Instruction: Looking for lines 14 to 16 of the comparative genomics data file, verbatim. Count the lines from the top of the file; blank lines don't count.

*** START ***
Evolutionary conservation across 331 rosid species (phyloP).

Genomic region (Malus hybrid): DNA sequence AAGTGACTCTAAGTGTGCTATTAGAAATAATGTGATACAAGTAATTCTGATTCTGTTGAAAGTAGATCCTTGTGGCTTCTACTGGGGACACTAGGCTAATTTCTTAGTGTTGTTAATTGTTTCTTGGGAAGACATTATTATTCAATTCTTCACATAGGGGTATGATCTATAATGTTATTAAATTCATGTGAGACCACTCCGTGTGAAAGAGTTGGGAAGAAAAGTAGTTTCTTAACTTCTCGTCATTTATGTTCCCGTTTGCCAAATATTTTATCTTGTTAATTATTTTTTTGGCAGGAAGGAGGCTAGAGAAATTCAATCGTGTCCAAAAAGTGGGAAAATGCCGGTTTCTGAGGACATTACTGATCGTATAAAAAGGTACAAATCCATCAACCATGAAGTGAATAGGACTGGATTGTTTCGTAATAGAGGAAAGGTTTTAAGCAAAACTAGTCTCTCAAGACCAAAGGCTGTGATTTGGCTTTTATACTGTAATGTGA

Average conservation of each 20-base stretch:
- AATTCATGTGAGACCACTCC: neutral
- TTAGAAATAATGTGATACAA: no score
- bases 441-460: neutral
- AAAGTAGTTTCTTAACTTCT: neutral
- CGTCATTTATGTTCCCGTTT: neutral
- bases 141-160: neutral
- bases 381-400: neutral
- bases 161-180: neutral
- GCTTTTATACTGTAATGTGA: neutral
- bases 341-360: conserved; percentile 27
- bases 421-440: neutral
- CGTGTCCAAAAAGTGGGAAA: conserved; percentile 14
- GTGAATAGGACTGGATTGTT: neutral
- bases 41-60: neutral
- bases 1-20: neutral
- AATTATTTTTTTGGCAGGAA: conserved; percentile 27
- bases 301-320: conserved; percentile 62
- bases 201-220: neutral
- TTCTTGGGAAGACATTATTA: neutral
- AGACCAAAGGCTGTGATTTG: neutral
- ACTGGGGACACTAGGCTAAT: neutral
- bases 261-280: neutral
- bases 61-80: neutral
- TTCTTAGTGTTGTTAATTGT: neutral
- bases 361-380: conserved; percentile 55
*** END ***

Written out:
- bases 421-440: neutral
- CGTGTCCAAAAAGTGGGAAA: conserved; percentile 14
- GTGAATAGGACTGGATTGTT: neutral